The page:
The Roles of a Board’s ‘Dream Team’

If you remember the NBA’s original Dream Team, your memories are probably defined by a brilliantly assembled squad that included a triumvirate of the sport’s all-time greats — Magic, Larry, and Michael.

But the truly incredible thing about that Dream Team wasn’t that it won the gold medal at the 1992 Summer Olympics. Instead, it was that a team stocked full of future Hall-of-Famers somehow worked fluidly and harmoniously to achieve a common goal.

As most entrepreneurs and investors know, that kind of alignment isn’t exactly easy to achieve when you assemble a team with superstar talent — a fact that’s particularly true for a company’s board of directors. All too often, individual goals, egos, ambitions, and aspirations get in the way of what is collectively best for the organization or team.

In my experience, however, building board of directors dream team is as simple as identifying both the skills you have and the ones you need, and recruiting board members who will be able to cohesively work toward a shared vision. Doing so means making sure that you have the right kind of board members on your team.

With that in mind, here are seven specific board personas that growing companies must have if they hope to build a winning board of directors:

1) The Head of the Audit and Compensation Committee
This person should have previous financial experience (e.g., as a former CFO or public auditor), and must be able to work with the CEO, CFO, and other board members to ensure the financial and legal well-being of the business.

2) The Ying to the CEO’s Yang
This role is typically filled by a board member who is complimentary, in some way, to the CEO. For instance, if the company’s CEO has a sales background, this person might possess a stronger product development or customer experience background.

3) The Personification of the Company’s Target Market
Frequently filled by an independent board member, this person should possess a keen understanding of the company’s target market. He or she often boasts a strong network of target buyers, and can monitor the pulse of — and trends in — your market.

4) The CEO Advisor and Mentor
While the previous three roles were more externally focused, this one has much more to do with to the CEO’s skillset gaps. The CEO advisor and mentor should be a retired CEO who has guided a company through the expansion stage and can provide the company’s CEO with relevant insight, expertise, and feedback, particularly as the business begins to scale.

5) The Exit Strategist
While company executives focus on scaling the business, someone needs to begin to think about the company’s strategic direction, economic model, and exit plan. If a company has accepted outside financing, this role is typically filled by an investor board member.

6) The CEO in the Flesh
Some boards fail to elevate the CEO to the level they should. That’s a critical mistake. If the CEO is supposed to command respect and serve as the company’s primary leader, how can he or she do that without commanding respect from the board?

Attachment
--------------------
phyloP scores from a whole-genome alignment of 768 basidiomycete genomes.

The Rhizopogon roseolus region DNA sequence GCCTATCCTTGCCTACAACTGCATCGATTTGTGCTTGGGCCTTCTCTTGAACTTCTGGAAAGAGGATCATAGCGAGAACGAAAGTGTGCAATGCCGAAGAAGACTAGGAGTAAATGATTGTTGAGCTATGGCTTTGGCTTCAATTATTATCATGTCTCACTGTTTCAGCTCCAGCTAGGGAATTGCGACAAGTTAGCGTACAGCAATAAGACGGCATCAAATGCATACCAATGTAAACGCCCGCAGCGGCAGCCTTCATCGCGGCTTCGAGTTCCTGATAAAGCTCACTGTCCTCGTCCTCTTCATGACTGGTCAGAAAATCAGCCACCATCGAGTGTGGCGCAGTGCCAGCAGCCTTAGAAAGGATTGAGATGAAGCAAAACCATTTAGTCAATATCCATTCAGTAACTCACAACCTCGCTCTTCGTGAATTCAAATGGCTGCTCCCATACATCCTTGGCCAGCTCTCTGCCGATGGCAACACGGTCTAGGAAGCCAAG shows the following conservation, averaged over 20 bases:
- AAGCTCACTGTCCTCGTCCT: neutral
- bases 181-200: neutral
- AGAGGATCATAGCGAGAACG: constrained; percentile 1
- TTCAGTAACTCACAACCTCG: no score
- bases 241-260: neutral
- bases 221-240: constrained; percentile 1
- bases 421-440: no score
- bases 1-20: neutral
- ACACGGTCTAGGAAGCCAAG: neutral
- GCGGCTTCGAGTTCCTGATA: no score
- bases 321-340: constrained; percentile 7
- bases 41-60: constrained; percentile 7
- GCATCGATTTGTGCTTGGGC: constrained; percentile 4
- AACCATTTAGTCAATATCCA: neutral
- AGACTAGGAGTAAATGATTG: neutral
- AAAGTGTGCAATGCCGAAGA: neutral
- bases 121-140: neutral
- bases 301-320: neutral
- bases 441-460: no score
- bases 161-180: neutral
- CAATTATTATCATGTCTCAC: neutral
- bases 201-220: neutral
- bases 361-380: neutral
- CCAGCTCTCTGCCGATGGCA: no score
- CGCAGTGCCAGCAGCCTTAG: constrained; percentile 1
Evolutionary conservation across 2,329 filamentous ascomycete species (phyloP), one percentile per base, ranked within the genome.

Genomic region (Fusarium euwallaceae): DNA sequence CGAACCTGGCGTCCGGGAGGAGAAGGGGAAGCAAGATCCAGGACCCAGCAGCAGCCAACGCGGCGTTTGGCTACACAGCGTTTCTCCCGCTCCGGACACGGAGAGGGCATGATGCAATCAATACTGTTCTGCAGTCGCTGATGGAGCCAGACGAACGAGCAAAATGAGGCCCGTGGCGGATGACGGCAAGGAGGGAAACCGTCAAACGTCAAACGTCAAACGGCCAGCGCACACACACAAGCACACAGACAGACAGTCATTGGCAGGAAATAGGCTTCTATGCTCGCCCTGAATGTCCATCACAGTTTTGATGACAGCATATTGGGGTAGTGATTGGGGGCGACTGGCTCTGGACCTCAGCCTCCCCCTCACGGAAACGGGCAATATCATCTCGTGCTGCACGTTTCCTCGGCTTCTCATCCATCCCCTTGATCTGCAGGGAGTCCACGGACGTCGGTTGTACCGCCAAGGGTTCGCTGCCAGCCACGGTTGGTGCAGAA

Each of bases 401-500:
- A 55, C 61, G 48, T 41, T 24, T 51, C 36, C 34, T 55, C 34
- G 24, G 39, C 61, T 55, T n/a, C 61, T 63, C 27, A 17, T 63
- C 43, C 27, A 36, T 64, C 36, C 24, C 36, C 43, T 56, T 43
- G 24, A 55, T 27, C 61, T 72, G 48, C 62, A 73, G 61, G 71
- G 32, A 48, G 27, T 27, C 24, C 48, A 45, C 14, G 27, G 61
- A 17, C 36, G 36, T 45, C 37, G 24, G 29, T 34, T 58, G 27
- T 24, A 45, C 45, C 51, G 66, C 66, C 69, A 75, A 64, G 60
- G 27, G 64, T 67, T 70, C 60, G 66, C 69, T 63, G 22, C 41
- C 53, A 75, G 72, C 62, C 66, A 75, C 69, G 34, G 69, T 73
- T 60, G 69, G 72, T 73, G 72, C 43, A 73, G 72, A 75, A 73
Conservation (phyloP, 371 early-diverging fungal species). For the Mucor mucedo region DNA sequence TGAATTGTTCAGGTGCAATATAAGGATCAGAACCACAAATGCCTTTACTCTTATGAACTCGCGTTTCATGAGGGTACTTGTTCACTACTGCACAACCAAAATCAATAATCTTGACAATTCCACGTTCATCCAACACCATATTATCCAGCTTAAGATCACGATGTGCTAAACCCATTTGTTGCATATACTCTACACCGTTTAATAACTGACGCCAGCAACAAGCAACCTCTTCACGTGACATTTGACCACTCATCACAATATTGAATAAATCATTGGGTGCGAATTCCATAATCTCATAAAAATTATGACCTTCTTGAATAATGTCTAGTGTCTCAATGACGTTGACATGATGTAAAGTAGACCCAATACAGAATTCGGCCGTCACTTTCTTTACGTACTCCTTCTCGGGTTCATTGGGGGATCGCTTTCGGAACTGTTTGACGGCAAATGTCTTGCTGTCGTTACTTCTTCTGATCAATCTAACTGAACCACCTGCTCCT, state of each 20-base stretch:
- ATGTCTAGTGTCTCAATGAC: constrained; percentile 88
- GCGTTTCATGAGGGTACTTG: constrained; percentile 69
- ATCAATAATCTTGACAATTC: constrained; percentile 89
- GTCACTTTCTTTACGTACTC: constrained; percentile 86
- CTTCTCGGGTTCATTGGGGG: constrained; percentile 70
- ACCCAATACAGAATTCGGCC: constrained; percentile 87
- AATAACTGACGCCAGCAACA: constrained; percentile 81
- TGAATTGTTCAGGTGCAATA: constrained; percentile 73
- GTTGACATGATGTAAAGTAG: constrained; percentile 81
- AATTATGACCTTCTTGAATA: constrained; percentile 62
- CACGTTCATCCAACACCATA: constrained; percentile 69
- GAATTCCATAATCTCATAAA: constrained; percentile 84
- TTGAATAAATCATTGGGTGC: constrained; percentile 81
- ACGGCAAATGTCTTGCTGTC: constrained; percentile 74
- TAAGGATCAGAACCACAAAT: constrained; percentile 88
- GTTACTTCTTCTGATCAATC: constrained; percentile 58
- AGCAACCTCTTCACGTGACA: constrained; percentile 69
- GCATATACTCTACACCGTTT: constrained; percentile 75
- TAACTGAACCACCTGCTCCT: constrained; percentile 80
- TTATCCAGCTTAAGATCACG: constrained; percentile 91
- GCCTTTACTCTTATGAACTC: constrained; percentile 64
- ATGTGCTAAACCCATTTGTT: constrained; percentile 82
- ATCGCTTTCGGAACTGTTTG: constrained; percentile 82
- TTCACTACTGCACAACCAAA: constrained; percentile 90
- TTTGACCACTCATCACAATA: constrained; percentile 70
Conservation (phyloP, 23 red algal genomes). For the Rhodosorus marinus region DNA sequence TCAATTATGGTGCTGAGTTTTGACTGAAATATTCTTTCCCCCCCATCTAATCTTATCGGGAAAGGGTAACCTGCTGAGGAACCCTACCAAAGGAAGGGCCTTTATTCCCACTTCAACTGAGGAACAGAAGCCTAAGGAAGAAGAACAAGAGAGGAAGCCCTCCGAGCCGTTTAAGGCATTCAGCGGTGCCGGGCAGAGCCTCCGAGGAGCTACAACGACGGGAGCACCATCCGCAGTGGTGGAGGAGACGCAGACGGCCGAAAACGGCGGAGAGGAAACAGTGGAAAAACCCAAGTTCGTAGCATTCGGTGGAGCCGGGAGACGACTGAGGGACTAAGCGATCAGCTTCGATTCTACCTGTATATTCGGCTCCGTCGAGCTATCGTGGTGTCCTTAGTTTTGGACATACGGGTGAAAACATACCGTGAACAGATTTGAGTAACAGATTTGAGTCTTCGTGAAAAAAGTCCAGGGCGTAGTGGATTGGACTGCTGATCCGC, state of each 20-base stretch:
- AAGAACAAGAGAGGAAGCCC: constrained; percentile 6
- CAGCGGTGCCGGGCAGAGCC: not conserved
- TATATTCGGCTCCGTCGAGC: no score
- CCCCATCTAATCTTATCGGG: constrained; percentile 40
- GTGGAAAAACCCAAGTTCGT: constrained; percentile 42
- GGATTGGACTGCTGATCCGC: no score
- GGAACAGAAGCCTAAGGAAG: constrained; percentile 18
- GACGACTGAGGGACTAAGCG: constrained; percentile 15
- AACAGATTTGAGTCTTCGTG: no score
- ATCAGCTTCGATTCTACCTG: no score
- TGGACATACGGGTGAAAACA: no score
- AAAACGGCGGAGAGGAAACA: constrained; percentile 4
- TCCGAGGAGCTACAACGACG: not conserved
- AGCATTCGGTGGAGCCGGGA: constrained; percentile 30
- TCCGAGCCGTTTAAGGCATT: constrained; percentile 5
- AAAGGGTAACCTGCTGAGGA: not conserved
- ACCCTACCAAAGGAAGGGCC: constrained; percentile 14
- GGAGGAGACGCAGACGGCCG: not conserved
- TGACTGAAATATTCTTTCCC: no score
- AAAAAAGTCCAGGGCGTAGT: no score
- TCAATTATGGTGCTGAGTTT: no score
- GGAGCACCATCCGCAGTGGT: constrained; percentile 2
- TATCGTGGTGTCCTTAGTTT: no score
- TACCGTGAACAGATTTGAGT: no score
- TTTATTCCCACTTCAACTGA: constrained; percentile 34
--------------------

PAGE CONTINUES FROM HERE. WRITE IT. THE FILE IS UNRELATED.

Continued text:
7) The Chairman of the Board
This role might seem obvious, but deciding who should fill it can be tricky. In some companies, the CEO will also assume the role of chairman. If that’s the case in your business, it’s a good idea to appoint a senior director who can work with the CEO/chairman to ensure that other board members’ voices are being heard. The other option is to have an independent board member serve as chairman. In that scenario, the chairman must possess the cache and skills to organize the board, keep everyone on the same page, and foster board cohesion.

So there you have it — the seven key players that I think make up an expansion-stage board dream team.

All sports analogies aside, an expansion-stage board is a team. And like any team, you need to assemble yours with people who add unique value to the organization. The more you can acquire diverse perspectives and align them with your management, operational, and strategic goals, the more likely it is you will derive something meaningful from your board.

Scott Maxwell is the Founder and Senior Managing Director of OpenView Venture Partners, a Boston-based venture capital firm focused on investing in expansion-stage technology companies.

Image Credit: Shutterstock.com

5 Comments

  • I really like this succinct summary of the composition of a great Board.

  • Scott: great piece and agree with typographies. I’d add that the balance among those roles and the types of issues around each evolve (or should evolve) with the stage of the company. For example, early stage companies look for market fit and legitimacy while later stage looks for scaling within a market and across markets. That leads to the tougher issue about how to transition the board team to match the company’s needs–that’s one of the key roles of the chair or lead director so the CEO doesn’t have to (or may not be able to) spend their political capital evolving the board.

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  • Outstanding summation of what’s necessary in a great Board.

    After having dealt (as a service provider) with hundreds of boards in 20 years, only 2-3 meet these high standards, and NEVER in public companies.

    All too often, we still get friends of the CEO instead of tough-minded board members, to the detriment of employees, clients and shareholders.

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